The above scenarios state the problem: what possible state interest is being helped by this state of affairs? Unless S.F. 92 is targeted at restricting or inhibiting corporate spending – which is flatly prohibited by Citizens United as it pertains to the funding of independent expenditures – it is clear that this bill will arbitrarily curtail the speech of some individuals while appropriately leaving the speech of others unfettered.

V. S.F. 92 invokes equal protection concerns, as it arbitrarily focuses on corporate political activity while failing to address the political activity of labor unions.

Since Citizens United, the conversation about campaign finance reform has focused on corporate political activity. The holding of Citizens United, however, applies to corporations and labor unions equally.[14] The Center supports the right of labor unions to engage in political speech. Indeed, encouraging broad political participation is central to our mission. However, the disparate treatment of corporations and unions under S.F. 92 suggests a constitutional infirmity under the Equal Protection Clause of the Fourteenth Amendment.

While the constitutionality of this disparate treatment is questionable,[15] at the very least it must be based on some constitutionally acceptable justification. S.F. 92 subjects entities, which receive corporate funding and choose to make political contributions or independent expenditures, to a spending prohibition from which unions are exempt. Specifically, S.F. 92 requires an organization or individual receiving corporate revenue to account for the nature of its current funding before engaging in political activity, as contributions and independent expenditures are prohibited if the money used to fund them is derived from pretax revenue.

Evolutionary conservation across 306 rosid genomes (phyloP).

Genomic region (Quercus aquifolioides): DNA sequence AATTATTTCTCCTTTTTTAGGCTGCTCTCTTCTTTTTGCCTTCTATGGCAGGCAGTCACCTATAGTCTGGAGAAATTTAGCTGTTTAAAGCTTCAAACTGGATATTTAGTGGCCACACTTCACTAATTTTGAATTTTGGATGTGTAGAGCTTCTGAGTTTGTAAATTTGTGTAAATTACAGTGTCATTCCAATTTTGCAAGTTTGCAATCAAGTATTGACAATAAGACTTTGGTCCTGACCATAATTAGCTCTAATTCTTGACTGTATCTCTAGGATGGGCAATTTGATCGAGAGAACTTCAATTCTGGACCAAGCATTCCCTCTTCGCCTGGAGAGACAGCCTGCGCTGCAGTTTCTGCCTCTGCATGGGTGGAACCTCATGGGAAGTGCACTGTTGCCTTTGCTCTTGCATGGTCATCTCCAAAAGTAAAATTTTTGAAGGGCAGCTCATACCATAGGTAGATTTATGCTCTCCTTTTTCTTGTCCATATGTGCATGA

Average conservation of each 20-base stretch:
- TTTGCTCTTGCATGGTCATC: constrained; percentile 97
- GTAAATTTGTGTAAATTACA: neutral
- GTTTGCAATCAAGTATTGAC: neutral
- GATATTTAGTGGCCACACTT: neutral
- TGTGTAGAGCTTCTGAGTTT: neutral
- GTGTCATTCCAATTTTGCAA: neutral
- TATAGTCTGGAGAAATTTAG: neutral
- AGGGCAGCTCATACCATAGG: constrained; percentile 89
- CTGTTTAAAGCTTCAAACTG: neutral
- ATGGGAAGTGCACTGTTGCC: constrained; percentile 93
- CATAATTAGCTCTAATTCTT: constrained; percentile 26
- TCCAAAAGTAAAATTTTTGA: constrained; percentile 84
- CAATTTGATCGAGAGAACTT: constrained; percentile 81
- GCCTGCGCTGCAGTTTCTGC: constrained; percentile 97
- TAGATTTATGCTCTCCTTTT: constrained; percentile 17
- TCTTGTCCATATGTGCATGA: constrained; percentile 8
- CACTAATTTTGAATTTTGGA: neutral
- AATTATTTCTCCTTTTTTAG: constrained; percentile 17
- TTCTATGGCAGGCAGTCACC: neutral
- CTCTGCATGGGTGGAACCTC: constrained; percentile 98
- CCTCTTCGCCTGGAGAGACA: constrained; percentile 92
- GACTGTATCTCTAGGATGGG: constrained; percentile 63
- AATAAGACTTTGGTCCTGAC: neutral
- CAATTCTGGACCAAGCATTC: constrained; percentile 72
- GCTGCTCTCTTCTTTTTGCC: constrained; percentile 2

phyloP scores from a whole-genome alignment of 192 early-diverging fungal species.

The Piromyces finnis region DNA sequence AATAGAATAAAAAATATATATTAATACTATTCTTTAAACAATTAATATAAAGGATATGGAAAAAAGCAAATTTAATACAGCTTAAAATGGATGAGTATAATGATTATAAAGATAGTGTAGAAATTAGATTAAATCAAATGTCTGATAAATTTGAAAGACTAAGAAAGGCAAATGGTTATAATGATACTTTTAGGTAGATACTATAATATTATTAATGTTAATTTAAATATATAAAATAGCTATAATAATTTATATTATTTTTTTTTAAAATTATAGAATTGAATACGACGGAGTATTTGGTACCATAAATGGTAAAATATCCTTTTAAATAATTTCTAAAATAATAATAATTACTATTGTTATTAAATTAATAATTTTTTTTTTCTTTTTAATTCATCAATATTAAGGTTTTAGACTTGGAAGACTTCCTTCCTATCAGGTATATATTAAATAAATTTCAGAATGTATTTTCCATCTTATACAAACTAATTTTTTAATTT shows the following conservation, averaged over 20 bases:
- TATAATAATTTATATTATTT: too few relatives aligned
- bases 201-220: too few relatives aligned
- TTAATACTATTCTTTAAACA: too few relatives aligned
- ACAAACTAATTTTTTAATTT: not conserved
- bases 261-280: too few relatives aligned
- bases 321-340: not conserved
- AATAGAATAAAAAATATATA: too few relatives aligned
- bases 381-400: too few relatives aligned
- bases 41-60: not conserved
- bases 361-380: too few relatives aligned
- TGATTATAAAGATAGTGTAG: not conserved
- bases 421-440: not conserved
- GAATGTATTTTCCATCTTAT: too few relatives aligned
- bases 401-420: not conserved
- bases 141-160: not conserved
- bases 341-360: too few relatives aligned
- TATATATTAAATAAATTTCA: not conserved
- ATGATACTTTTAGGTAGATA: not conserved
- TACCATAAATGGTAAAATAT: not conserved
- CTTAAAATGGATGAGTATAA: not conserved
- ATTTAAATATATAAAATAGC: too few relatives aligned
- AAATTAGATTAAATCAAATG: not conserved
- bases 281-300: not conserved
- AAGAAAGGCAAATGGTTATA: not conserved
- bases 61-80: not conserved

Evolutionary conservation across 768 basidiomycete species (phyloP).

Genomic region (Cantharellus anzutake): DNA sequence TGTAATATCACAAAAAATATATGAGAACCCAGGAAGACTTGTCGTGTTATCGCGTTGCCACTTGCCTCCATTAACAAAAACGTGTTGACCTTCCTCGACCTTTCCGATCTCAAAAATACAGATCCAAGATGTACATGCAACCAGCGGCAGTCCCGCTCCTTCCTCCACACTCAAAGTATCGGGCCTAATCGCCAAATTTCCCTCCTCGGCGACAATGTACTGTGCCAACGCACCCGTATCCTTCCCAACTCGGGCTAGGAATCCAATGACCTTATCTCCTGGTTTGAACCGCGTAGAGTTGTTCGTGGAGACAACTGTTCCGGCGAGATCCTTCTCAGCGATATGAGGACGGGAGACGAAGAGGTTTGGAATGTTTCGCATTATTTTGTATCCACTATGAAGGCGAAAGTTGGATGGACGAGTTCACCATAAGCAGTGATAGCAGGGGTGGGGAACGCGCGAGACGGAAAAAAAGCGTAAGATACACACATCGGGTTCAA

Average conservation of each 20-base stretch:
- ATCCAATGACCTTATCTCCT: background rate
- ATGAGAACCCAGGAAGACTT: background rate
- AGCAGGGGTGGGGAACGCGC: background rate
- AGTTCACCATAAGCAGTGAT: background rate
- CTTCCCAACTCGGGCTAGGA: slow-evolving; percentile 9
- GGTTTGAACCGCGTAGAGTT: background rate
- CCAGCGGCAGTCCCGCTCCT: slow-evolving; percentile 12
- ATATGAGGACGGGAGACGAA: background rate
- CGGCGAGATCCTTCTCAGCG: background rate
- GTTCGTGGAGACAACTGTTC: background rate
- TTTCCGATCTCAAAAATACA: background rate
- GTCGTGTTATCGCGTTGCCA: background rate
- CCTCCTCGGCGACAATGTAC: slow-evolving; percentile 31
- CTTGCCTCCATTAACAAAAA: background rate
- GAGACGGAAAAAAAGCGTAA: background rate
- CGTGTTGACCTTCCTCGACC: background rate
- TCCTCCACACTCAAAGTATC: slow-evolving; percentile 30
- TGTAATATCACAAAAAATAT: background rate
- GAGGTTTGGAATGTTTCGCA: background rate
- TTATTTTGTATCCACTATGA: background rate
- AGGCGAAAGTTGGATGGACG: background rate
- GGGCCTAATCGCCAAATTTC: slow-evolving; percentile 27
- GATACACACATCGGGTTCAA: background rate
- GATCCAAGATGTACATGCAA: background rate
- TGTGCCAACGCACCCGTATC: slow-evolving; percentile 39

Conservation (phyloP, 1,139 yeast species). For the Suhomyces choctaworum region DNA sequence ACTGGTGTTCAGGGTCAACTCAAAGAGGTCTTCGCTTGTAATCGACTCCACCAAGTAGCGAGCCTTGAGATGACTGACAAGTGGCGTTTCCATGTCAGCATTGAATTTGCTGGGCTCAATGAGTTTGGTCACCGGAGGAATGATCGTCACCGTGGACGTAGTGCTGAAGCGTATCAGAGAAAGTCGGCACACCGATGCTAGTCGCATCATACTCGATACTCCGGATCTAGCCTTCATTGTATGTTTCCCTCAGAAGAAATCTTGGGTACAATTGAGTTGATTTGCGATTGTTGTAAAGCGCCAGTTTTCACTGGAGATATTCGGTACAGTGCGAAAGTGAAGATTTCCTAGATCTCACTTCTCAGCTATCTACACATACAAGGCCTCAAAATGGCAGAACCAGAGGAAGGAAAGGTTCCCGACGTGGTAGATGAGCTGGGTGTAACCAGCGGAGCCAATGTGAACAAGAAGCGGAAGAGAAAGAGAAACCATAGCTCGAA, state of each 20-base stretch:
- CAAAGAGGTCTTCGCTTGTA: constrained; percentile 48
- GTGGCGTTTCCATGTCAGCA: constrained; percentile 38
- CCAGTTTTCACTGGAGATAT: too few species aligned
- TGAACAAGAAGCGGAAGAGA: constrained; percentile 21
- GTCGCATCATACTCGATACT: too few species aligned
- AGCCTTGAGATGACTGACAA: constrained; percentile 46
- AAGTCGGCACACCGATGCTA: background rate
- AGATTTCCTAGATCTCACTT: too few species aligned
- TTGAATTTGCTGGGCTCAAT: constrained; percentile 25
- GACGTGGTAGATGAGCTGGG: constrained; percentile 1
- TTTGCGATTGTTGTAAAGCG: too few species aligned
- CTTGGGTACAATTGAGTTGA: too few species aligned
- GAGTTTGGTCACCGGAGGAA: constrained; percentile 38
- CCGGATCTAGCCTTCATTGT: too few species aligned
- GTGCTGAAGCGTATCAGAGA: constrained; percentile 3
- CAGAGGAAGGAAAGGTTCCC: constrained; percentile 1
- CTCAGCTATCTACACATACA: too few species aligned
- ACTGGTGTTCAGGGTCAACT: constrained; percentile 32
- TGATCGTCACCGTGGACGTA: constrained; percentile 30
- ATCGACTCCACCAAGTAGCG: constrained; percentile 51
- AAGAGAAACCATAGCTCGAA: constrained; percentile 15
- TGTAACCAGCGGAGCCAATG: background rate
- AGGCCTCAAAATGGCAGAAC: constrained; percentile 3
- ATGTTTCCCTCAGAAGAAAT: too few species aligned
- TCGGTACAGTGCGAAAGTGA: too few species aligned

This provision in particular raises additional Equal Protection concerns because similar requirements are not imposed on labor unions. The courts are unlikely to uphold a law imposing a major burden on entities receiving corporate funding while allowing lesser burdens on entities that receive no corporate funding. Of course, the answer is not to impose greater burdens on entities funded with contributions from labor unions – it is to avoid unnecessary and overbroad burdens on equivalent organizations receiving funding from corporate entities.